Defense Secretary Chuck Hagel has repealed a medal created just two months ago to recognize the achievements of drone pilots and cyber specialists, ordering that a separate "distinguishing device" be used instead.
Then-Defense Secretary Leon Panetta on Feb. 13 announced the Distinguished Warfare Medal for pilots of unmanned aircraft and cybersecurity operators who had "an extraordinary impact on combat operations" even though they did not serve on the battlefield.
Veterans groups complained that the medal would unfairly be ranked above the Bronze Star with Combat "V" and the Purple Heart, two medals designed to acknowledge the service and sacrifice of troops who served in combat.
Hagel halted the production of the medal on March 12 and ordered a review of the medal after initially supporting the creation of it. A review led by the Joint Chiefs of Staff and service secretaries recommended the creation of a distinguishing device that can be affixed to existing medals. The same group had supported the creation of the medal when Panetta first announced it.
"I agree with the Joint Chiefs’ findings, and have directed the creation of a distinguishing device instead of a separate medal," Hagel said in a statement released Monday.
The military leaders found the debate about the precedence of the award "distracting" from the award's purpose, according to the Hagel's statement. He ordered the award criteria and other details to be presented to him for final approval within 90 days.
Groups such as The American Legion and VFW welcomed the decision.
"Cyber and drone warfare have become part of the equation for 21st-century combat, and those who fight such battles with distinction certainly deserve to be recognized," James Koutz, national commander of the American Legion, said in a statement. "But The American Legion still believes there’s a fundamental difference between those who fight remotely, or via computer, and those fighting against an enemy who is trying to kill them."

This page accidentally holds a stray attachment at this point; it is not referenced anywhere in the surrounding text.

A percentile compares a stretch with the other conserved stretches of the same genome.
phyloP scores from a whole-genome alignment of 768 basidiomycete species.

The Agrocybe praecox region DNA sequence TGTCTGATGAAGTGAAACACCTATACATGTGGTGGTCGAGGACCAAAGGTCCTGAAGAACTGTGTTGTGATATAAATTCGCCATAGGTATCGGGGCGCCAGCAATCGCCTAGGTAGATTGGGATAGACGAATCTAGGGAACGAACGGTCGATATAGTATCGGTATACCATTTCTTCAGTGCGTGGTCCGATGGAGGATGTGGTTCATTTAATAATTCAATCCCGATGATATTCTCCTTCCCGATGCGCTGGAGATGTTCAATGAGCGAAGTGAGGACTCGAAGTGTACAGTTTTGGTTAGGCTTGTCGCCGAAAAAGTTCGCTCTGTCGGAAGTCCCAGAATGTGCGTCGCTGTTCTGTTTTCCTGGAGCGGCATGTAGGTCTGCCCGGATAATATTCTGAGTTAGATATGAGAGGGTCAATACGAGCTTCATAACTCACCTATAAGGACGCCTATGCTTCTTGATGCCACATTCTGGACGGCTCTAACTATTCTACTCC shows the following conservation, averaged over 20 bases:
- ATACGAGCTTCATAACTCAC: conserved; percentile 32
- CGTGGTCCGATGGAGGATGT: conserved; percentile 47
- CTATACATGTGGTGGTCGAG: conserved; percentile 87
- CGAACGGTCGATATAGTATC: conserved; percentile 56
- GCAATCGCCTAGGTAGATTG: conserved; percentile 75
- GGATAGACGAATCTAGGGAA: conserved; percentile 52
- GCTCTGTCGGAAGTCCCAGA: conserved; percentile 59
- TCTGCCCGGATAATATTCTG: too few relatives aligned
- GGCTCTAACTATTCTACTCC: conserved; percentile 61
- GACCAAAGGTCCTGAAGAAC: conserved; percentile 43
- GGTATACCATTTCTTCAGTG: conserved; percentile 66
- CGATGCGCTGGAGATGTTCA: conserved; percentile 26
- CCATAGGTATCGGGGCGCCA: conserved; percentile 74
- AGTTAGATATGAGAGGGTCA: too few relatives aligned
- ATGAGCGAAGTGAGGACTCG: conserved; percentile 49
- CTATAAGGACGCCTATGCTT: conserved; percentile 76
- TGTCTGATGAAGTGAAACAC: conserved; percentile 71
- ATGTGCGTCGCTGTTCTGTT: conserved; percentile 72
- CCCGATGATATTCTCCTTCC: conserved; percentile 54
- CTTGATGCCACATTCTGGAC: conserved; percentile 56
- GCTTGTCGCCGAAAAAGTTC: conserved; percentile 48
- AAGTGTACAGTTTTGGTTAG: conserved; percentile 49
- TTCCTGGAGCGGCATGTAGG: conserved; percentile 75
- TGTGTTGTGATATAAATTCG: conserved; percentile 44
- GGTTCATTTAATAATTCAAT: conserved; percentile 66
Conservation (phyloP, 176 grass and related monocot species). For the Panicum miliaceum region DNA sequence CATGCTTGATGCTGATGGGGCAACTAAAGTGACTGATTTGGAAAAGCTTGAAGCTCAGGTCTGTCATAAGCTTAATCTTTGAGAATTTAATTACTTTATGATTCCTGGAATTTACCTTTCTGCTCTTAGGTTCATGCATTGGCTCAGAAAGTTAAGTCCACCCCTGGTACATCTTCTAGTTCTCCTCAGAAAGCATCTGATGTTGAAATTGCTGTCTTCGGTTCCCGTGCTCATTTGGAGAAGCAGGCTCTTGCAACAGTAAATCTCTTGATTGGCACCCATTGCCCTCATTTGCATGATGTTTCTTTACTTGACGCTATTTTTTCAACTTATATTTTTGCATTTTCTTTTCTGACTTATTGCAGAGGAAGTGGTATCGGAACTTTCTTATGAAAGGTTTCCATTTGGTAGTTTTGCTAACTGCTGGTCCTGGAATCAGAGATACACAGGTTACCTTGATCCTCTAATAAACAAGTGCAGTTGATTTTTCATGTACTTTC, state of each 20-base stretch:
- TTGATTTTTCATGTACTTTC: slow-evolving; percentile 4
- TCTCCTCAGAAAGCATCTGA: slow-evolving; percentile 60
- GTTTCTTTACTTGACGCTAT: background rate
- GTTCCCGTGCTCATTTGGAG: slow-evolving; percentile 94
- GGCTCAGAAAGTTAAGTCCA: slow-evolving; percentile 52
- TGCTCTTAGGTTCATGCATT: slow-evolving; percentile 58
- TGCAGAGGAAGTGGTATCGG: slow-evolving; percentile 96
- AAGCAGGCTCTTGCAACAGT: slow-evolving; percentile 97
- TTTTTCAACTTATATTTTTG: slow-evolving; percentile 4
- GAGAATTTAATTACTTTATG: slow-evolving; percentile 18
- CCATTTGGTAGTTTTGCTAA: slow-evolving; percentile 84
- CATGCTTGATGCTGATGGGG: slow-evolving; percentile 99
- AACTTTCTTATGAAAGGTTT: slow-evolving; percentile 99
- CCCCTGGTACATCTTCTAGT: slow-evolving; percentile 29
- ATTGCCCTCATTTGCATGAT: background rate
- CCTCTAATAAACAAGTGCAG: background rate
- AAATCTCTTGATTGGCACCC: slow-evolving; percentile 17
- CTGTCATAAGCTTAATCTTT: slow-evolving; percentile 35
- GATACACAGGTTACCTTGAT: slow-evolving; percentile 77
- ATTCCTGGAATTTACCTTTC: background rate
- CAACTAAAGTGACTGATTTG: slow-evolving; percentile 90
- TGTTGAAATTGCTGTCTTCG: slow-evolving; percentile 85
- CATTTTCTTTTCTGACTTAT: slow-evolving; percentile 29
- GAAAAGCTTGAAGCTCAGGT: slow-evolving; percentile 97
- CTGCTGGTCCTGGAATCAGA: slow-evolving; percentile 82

His group had protested the proposed medal's ranking in the order of precedence, a hierarchical structure of military awards topped by the Medal of Honor, the highest medal for valor. Koutz, a Vietnam veteran, previously said placing the medal above those given for valor and courage under fire was "wholly inappropriate."
John Hamilton, national commander of the Veterans of Foreign Wars, agreed.
"This decision will clearly keep medals that can only be earned in combat in their high order of precedence, while providing proper recognition to all who support our war fighters regardless of their distance from the fight," he said in a statement.
Members of Congress stepped forward to voice their concern with the medal’s order of precedence. Sen. Pat Toomey, R-Pa., said veterans in his state contacted his office with concern over the medal.
"Pennsylvania's veterans and others have told me of their concerns with ranking the new medal above some combat valor medals, such as the Bronze Star Medal with valor device," Toomey said.
Hagel’s decision to repeal the medal is a reversal to his initial reaction. On March 8, Hagel wrote a letter to the Veterans of Foreign Wars in which he said he was satisfied with the ranking of the new medal.
Doug Sterner, the curator of the Military Times Hall of Valor, an online database of military awards, said he's "very pleased" with Hagel's decision to rescind the medal.
"I referred to it jokingly as the Nintendo Medal or the Redundant Medal because it was totally unnecessary," he said. "We have a range of existing medals that can accomplish what they want to do," including the Distinguished Flying Cross and the Legion of Merit, he said.
With the decision, the Pentagon leadership seems to be more willing to listen to outside advice and criticism, Sterner said.
"I like to think it might be because they got a former enlisted man at the helm," he said, referring to Hagel, who received two Purple Hearts as an infantry squad leader in Vietnam before becoming a U.S. senator from Nebraska.